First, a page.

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J Bone Joint Surg Br. 2011 Aug;93(8):1027-32. doi: 10.1302/0301-620X.93B8.26065.

Arthroscopic treatment of labral tears in femoroacetabular impingement: a comparative study of refixation and resection with a minimum two-year follow-up.

Author information

1
The London Hip Arthroscopy Centre, The Wellington Hospital, Wellington Place, St Johns Wood, London NW8 9LE, UK. e.schilders@btopenworld.com

Abstract

Labral tears are commonly associated with femoroacetabular impingement. We reviewed 151 patients (156 hips) with femoroacetabular impingement and labral tears who had been treated arthroscopically. These were subdivided into those who had undergone a labral repair (group 1) and those who had undergone resection of the labrum (group 2). In order to ensure the groups were suitably matched for comparison of treatment effects, patients with advanced degenerative changes (Tönnis grade > 2, lateral sourcil height < 2 mm and Outerbridge grade 4 changes in the weight-bearing area of the femoral head) were excluded, leaving 96 patients (101 hips) in the study. At a mean follow-up of 2.44 years (2 to 4), the mean modified Harris hip score in the labral repair group (group 1, 69 hips) improved from 60.2 (24 to 85) pre-operatively to 93.6 (55 to 100), and in the labral resection group (group 2, 32 hips) from 62.8 (29 to 96) pre-operatively to 88.8 (35 to 100). The mean modified Harris hip score in the labral repair group was 7.3 points greater than in the resection group (p = 0.036, 95% confidence interval 0.51 to 14.09). Labral detachments were found more frequently in the labral repair group and labral flap tears in the resection group. No patient in our study group required a subsequent hip replacement during the period of follow-up. This study shows that patients without advanced degenerative changes in the hip can achieve significant improvement in their symptoms after arthroscopic treatment of femoroacetabular impingement. Where appropriate, labral repair provides a superior result to labral resection.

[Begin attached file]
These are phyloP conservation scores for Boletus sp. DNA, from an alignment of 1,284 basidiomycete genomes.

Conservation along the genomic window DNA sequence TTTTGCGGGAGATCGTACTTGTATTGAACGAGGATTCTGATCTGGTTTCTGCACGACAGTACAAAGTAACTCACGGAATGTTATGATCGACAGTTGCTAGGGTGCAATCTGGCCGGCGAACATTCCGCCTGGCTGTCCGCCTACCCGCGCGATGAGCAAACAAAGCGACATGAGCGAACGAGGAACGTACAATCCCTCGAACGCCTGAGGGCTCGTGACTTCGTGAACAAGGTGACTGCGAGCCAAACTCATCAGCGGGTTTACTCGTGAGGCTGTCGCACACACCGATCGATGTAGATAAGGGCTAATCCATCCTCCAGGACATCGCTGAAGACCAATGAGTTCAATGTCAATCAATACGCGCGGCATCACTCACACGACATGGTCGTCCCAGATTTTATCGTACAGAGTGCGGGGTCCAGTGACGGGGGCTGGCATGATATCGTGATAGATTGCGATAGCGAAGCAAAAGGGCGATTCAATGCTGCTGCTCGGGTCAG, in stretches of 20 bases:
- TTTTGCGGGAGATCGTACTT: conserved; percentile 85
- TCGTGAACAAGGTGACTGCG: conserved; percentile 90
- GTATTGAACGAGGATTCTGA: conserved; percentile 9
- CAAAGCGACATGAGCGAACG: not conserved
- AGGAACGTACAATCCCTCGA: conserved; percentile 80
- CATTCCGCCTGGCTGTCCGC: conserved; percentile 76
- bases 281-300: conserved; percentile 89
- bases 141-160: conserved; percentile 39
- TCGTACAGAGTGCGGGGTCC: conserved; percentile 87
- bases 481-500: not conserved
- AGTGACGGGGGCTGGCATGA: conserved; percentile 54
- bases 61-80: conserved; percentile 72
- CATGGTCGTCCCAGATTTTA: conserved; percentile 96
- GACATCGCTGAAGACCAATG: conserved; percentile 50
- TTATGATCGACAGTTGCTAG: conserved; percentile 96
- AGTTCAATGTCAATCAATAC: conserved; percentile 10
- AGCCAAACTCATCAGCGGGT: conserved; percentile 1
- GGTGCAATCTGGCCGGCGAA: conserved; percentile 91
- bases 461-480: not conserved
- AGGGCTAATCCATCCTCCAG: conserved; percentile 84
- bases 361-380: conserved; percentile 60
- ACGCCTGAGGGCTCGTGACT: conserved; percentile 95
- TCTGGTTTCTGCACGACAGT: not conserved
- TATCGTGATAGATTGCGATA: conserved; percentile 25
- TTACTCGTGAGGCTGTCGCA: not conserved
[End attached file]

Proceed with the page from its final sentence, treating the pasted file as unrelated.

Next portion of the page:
PMID:
21768624
DOI:
10.1302/0301-620X.93B8.26065
[Indexed for MEDLINE]

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